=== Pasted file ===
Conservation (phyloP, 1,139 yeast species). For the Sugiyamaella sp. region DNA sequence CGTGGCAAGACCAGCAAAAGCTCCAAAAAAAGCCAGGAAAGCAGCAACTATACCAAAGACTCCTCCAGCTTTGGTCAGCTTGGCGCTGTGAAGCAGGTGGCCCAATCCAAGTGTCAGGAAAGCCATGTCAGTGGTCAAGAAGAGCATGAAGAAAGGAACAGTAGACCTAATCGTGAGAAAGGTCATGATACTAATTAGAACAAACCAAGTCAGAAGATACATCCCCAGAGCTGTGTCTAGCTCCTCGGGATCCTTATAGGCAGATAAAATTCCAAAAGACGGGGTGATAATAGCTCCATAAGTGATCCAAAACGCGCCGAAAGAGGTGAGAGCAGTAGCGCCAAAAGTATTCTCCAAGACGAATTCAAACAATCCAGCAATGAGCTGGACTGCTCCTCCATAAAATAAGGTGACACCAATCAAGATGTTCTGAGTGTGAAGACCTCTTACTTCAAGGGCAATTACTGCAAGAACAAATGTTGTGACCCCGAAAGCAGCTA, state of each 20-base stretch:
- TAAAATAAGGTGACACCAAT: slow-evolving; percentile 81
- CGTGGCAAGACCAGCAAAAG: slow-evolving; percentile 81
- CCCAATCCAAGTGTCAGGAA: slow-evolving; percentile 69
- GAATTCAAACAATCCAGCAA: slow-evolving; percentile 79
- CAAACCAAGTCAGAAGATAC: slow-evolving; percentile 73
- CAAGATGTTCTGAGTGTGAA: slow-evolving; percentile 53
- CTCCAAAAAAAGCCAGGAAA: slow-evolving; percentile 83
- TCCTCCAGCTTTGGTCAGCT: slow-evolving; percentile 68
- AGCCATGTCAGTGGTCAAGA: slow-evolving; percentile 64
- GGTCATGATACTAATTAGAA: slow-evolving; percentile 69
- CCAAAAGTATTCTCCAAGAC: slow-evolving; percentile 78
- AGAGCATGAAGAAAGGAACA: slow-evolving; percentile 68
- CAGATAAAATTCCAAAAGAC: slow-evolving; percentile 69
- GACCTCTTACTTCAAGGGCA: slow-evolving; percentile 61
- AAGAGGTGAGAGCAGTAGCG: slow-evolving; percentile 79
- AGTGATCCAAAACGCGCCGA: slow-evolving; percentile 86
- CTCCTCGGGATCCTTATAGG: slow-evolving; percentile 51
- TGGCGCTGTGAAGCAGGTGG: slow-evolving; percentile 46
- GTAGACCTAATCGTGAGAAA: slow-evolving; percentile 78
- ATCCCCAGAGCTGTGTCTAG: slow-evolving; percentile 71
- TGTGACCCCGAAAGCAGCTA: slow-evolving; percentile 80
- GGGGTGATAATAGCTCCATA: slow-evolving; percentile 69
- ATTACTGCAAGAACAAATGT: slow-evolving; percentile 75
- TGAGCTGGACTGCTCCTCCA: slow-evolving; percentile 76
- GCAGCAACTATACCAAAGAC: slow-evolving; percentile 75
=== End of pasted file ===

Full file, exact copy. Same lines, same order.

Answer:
Conservation (phyloP, 1,139 yeast species). For the Sugiyamaella sp. region DNA sequence CGTGGCAAGACCAGCAAAAGCTCCAAAAAAAGCCAGGAAAGCAGCAACTATACCAAAGACTCCTCCAGCTTTGGTCAGCTTGGCGCTGTGAAGCAGGTGGCCCAATCCAAGTGTCAGGAAAGCCATGTCAGTGGTCAAGAAGAGCATGAAGAAAGGAACAGTAGACCTAATCGTGAGAAAGGTCATGATACTAATTAGAACAAACCAAGTCAGAAGATACATCCCCAGAGCTGTGTCTAGCTCCTCGGGATCCTTATAGGCAGATAAAATTCCAAAAGACGGGGTGATAATAGCTCCATAAGTGATCCAAAACGCGCCGAAAGAGGTGAGAGCAGTAGCGCCAAAAGTATTCTCCAAGACGAATTCAAACAATCCAGCAATGAGCTGGACTGCTCCTCCATAAAATAAGGTGACACCAATCAAGATGTTCTGAGTGTGAAGACCTCTTACTTCAAGGGCAATTACTGCAAGAACAAATGTTGTGACCCCGAAAGCAGCTA, state of each 20-base stretch:
- TAAAATAAGGTGACACCAAT: slow-evolving; percentile 81
- CGTGGCAAGACCAGCAAAAG: slow-evolving; percentile 81
- CCCAATCCAAGTGTCAGGAA: slow-evolving; percentile 69
- GAATTCAAACAATCCAGCAA: slow-evolving; percentile 79
- CAAACCAAGTCAGAAGATAC: slow-evolving; percentile 73
- CAAGATGTTCTGAGTGTGAA: slow-evolving; percentile 53
- CTCCAAAAAAAGCCAGGAAA: slow-evolving; percentile 83
- TCCTCCAGCTTTGGTCAGCT: slow-evolving; percentile 68
- AGCCATGTCAGTGGTCAAGA: slow-evolving; percentile 64
- GGTCATGATACTAATTAGAA: slow-evolving; percentile 69
- CCAAAAGTATTCTCCAAGAC: slow-evolving; percentile 78
- AGAGCATGAAGAAAGGAACA: slow-evolving; percentile 68
- CAGATAAAATTCCAAAAGAC: slow-evolving; percentile 69
- GACCTCTTACTTCAAGGGCA: slow-evolving; percentile 61
- AAGAGGTGAGAGCAGTAGCG: slow-evolving; percentile 79
- AGTGATCCAAAACGCGCCGA: slow-evolving; percentile 86
- CTCCTCGGGATCCTTATAGG: slow-evolving; percentile 51
- TGGCGCTGTGAAGCAGGTGG: slow-evolving; percentile 46
- GTAGACCTAATCGTGAGAAA: slow-evolving; percentile 78
- ATCCCCAGAGCTGTGTCTAG: slow-evolving; percentile 71
- TGTGACCCCGAAAGCAGCTA: slow-evolving; percentile 80
- GGGGTGATAATAGCTCCATA: slow-evolving; percentile 69
- ATTACTGCAAGAACAAATGT: slow-evolving; percentile 75
- TGAGCTGGACTGCTCCTCCA: slow-evolving; percentile 76
- GCAGCAACTATACCAAAGAC: slow-evolving; percentile 75